Hans Zimmer, who composed the soundtrack for The Dark Knight Rises, recorded a choral song entitled "Aurora" in honor of the victims. The song was sold for donations that went to a fund for the victims.
Cinemark agreed to pay any funeral expenses incurred by the deceased victims' families not covered by the Crime Victims' Compensation Fund. Cinemark closed the entire Century Aurora 16 multiplex in the wake of the shooting but reopened January 17, 2013, with a 40-minute ceremony led by Aurora Mayor Steve Hogan. As of April 2, 2015, Cinemark Theatres has not released any photographs or video evidence.
Soon after the shooting, police departments and cinemas across the United States and around the world increased security for fear of copycat incidents. In New York City, police officers were deployed to theaters screening the new film.
The National Association of Theatre Owners distributed checklists from the U.S. Department of Homeland Security to its members and said in a July 21 statement that members were "working closely with local law enforcement agencies and reviewing security procedures". AMC Theatres announced it would "not allow any guests into our theatres in costumes that make other guests feel uncomfortable and we will not permit face-covering masks or fake weapons inside our buildings". Security Director News raised the possibility in a July 23 article that "the massacre could be a Virginia Tech for movie theaters, causing security to become a bigger part of the conversation and more stringent security procedures to be adopted at theaters across the country." Several theaters subsequently held tighter security on allowing unaccompanied singles to see films.
Three victims sued Cinemark Theatres in the U.S. District Court for the District of Colorado on September 21, 2012, for the company's alleged negligence in failing to provide adequate safety and security measures. Their attorneys released the statement "Readily available security procedures, security equipment and security personnel would likely have prevented or deterred the gunman from accomplishing his planned assault on the theater's patrons."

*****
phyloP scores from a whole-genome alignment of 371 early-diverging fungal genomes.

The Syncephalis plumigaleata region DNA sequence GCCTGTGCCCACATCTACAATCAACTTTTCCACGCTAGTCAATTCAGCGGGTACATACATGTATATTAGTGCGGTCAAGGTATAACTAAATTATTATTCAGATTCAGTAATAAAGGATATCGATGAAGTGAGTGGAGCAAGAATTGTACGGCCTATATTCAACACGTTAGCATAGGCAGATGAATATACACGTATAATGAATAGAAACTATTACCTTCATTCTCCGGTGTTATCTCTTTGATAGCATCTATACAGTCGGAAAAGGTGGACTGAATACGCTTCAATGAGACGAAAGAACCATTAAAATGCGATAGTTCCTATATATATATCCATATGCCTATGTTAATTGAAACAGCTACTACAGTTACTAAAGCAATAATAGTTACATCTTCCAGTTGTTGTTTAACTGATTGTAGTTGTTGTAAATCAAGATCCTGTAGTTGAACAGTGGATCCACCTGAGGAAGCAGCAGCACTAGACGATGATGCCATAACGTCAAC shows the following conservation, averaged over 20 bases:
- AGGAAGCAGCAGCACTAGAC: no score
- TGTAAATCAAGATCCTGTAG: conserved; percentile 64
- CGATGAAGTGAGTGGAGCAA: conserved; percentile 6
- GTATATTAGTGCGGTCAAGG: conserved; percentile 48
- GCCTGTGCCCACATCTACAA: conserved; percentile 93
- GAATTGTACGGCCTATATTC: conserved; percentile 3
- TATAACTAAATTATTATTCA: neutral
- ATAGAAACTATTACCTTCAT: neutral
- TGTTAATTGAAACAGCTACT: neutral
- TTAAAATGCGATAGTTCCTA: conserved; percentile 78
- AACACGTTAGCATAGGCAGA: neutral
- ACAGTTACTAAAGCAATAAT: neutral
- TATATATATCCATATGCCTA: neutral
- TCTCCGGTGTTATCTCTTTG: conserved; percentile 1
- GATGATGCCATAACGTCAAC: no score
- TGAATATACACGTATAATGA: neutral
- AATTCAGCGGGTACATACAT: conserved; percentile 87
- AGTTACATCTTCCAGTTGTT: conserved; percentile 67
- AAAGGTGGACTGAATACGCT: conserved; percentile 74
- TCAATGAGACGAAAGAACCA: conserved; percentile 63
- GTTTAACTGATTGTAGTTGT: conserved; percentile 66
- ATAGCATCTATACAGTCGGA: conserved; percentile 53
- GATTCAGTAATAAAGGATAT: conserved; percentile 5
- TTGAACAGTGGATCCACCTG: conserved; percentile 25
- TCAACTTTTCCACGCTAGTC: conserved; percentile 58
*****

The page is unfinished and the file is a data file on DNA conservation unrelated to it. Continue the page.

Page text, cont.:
In response, Cinemark's representation filed a motion to dismiss on September 27, 2012, on the grounds that there was no liability under Colorado law for failure to prevent an unforeseeable criminal act. Cinemark's motion quoted extensively from the landmark California appellate opinion that held McDonald's had no duty of care to prevent the 1984 San Ysidro McDonald's massacre. On October 30, 2012, the court hearing the criminal case against Holmes denied a motion by some of the survivors that would have let them access sealed evidence for review in their civil action against the theater chain. On January 24, 2013, U.S. Magistrate Judge Michael Hegarty issued a recommendation that most of the claims be thrown out, as they were not allowable under Colorado law. He also said claims alleging violations of the Colorado Premises Liability Act could proceed.
Judge R. Brooke Jackson stated that for theaters today, "One might reasonably believe that a mass shooting incident in a theater was likely enough (that is, not just a possibility) to be a foreseeable next step in the history of such acts by deranged individuals". Attorney Christina Habas, who represents several theater victims, has said: "We essentially don't have a single photograph, a single piece of evidence that we can show to a jury". In June 2016, a federal judge dismissed the last claims in the lawsuit.
In a separate lawsuit in state court, Cinemark was sued by families of the victims, who alleged the theater should have taken greater measures to prevent such a shooting. In May 2016, after years of legal debate, a jury took three hours to deliver a unanimous verdict that the theater chain was not liable to any degree for the tragedy that transpired. The judge allowed Cinemark Theatres to submit a bill of costs to the plaintiffs to recover expenses due to the litigation, as Colorado state law allows for prevailing parties. In September 2016, Cinemark dropped all claims for reimbursement of legal fees.
University of ColoradoEdit
On January 14, 2013, Chantel Blunk, widow of victim Jonathan Blunk, filed a lawsuit against the University of Colorado in federal court. She alleged that a school psychiatrist could have prevented the slaughter by having Holmes detained after he admitted he "fantasized about killing a lot of people". This type of lawsuit had been anticipated in an August 2012 article co-authored by bioethicist Arthur Caplan which discussed the applicability of the landmark California Supreme Court decision in Tarasoff v. Regents of the University of California (1976) to the facts of the Aurora shooting.